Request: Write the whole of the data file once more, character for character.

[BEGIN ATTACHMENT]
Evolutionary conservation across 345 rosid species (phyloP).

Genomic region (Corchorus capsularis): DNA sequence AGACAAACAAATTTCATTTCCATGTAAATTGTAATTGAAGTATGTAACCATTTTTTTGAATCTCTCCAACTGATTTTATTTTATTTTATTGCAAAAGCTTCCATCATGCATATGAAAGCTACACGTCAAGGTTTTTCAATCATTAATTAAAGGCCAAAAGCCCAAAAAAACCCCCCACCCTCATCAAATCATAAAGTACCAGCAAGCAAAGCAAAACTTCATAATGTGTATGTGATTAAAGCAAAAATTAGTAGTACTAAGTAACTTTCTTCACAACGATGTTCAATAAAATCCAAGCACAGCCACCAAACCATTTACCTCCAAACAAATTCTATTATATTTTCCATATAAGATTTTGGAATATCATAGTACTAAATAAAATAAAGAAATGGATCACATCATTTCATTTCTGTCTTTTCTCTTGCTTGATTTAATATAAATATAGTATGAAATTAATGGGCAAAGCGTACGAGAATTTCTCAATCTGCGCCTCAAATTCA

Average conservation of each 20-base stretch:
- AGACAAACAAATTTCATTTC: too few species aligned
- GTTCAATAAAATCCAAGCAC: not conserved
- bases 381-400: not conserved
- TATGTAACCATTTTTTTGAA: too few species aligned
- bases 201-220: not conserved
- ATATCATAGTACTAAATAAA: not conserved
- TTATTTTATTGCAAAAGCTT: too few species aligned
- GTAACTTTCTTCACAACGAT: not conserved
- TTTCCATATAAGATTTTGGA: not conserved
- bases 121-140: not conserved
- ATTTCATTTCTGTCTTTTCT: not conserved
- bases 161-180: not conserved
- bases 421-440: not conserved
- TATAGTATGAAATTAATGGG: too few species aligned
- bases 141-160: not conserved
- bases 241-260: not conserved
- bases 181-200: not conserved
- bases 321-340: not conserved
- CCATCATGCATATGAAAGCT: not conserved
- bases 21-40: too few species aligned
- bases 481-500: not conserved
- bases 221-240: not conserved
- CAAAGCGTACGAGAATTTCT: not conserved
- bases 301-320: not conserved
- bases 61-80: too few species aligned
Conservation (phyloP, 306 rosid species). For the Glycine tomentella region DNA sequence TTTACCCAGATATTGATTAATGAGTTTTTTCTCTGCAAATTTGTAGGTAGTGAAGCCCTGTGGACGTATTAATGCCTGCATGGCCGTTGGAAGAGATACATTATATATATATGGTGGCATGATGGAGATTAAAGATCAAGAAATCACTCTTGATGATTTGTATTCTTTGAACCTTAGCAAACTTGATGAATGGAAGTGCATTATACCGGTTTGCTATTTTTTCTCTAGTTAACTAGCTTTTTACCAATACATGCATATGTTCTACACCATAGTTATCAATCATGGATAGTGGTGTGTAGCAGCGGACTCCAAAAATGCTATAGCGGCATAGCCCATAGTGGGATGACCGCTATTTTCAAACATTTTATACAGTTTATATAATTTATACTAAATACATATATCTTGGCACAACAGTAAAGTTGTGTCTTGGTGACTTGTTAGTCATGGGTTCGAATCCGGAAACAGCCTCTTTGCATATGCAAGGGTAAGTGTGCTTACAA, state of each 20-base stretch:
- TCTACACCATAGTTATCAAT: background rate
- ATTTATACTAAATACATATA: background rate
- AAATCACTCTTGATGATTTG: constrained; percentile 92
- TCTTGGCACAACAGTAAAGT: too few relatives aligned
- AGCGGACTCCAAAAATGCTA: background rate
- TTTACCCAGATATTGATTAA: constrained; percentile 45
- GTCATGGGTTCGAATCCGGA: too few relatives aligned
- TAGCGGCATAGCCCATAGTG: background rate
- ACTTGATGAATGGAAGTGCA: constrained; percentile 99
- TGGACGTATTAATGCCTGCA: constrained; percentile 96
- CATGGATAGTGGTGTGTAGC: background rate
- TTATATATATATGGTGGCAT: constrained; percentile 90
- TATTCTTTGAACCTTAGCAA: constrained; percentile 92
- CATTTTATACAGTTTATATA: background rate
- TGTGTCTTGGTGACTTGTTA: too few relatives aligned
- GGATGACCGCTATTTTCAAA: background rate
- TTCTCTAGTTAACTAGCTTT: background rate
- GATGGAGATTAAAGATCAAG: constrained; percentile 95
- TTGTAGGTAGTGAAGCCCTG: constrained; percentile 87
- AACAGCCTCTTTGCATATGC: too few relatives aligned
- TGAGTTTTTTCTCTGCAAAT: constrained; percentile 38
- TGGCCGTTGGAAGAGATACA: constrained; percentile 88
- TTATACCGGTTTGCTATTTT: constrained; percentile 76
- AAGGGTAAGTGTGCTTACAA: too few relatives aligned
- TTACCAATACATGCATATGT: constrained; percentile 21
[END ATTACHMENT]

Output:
Evolutionary conservation across 345 rosid species (phyloP).

Genomic region (Corchorus capsularis): DNA sequence AGACAAACAAATTTCATTTCCATGTAAATTGTAATTGAAGTATGTAACCATTTTTTTGAATCTCTCCAACTGATTTTATTTTATTTTATTGCAAAAGCTTCCATCATGCATATGAAAGCTACACGTCAAGGTTTTTCAATCATTAATTAAAGGCCAAAAGCCCAAAAAAACCCCCCACCCTCATCAAATCATAAAGTACCAGCAAGCAAAGCAAAACTTCATAATGTGTATGTGATTAAAGCAAAAATTAGTAGTACTAAGTAACTTTCTTCACAACGATGTTCAATAAAATCCAAGCACAGCCACCAAACCATTTACCTCCAAACAAATTCTATTATATTTTCCATATAAGATTTTGGAATATCATAGTACTAAATAAAATAAAGAAATGGATCACATCATTTCATTTCTGTCTTTTCTCTTGCTTGATTTAATATAAATATAGTATGAAATTAATGGGCAAAGCGTACGAGAATTTCTCAATCTGCGCCTCAAATTCA

Average conservation of each 20-base stretch:
- AGACAAACAAATTTCATTTC: too few species aligned
- GTTCAATAAAATCCAAGCAC: not conserved
- bases 381-400: not conserved
- TATGTAACCATTTTTTTGAA: too few species aligned
- bases 201-220: not conserved
- ATATCATAGTACTAAATAAA: not conserved
- TTATTTTATTGCAAAAGCTT: too few species aligned
- GTAACTTTCTTCACAACGAT: not conserved
- TTTCCATATAAGATTTTGGA: not conserved
- bases 121-140: not conserved
- ATTTCATTTCTGTCTTTTCT: not conserved
- bases 161-180: not conserved
- bases 421-440: not conserved
- TATAGTATGAAATTAATGGG: too few species aligned
- bases 141-160: not conserved
- bases 241-260: not conserved
- bases 181-200: not conserved
- bases 321-340: not conserved
- CCATCATGCATATGAAAGCT: not conserved
- bases 21-40: too few species aligned
- bases 481-500: not conserved
- bases 221-240: not conserved
- CAAAGCGTACGAGAATTTCT: not conserved
- bases 301-320: not conserved
- bases 61-80: too few species aligned
Conservation (phyloP, 306 rosid species). For the Glycine tomentella region DNA sequence TTTACCCAGATATTGATTAATGAGTTTTTTCTCTGCAAATTTGTAGGTAGTGAAGCCCTGTGGACGTATTAATGCCTGCATGGCCGTTGGAAGAGATACATTATATATATATGGTGGCATGATGGAGATTAAAGATCAAGAAATCACTCTTGATGATTTGTATTCTTTGAACCTTAGCAAACTTGATGAATGGAAGTGCATTATACCGGTTTGCTATTTTTTCTCTAGTTAACTAGCTTTTTACCAATACATGCATATGTTCTACACCATAGTTATCAATCATGGATAGTGGTGTGTAGCAGCGGACTCCAAAAATGCTATAGCGGCATAGCCCATAGTGGGATGACCGCTATTTTCAAACATTTTATACAGTTTATATAATTTATACTAAATACATATATCTTGGCACAACAGTAAAGTTGTGTCTTGGTGACTTGTTAGTCATGGGTTCGAATCCGGAAACAGCCTCTTTGCATATGCAAGGGTAAGTGTGCTTACAA, state of each 20-base stretch:
- TCTACACCATAGTTATCAAT: background rate
- ATTTATACTAAATACATATA: background rate
- AAATCACTCTTGATGATTTG: constrained; percentile 92
- TCTTGGCACAACAGTAAAGT: too few relatives aligned
- AGCGGACTCCAAAAATGCTA: background rate
- TTTACCCAGATATTGATTAA: constrained; percentile 45
- GTCATGGGTTCGAATCCGGA: too few relatives aligned
- TAGCGGCATAGCCCATAGTG: background rate
- ACTTGATGAATGGAAGTGCA: constrained; percentile 99
- TGGACGTATTAATGCCTGCA: constrained; percentile 96
- CATGGATAGTGGTGTGTAGC: background rate
- TTATATATATATGGTGGCAT: constrained; percentile 90
- TATTCTTTGAACCTTAGCAA: constrained; percentile 92
- CATTTTATACAGTTTATATA: background rate
- TGTGTCTTGGTGACTTGTTA: too few relatives aligned
- GGATGACCGCTATTTTCAAA: background rate
- TTCTCTAGTTAACTAGCTTT: background rate
- GATGGAGATTAAAGATCAAG: constrained; percentile 95
- TTGTAGGTAGTGAAGCCCTG: constrained; percentile 87
- AACAGCCTCTTTGCATATGC: too few relatives aligned
- TGAGTTTTTTCTCTGCAAAT: constrained; percentile 38
- TGGCCGTTGGAAGAGATACA: constrained; percentile 88
- TTATACCGGTTTGCTATTTT: constrained; percentile 76
- AAGGGTAAGTGTGCTTACAA: too few relatives aligned
- TTACCAATACATGCATATGT: constrained; percentile 21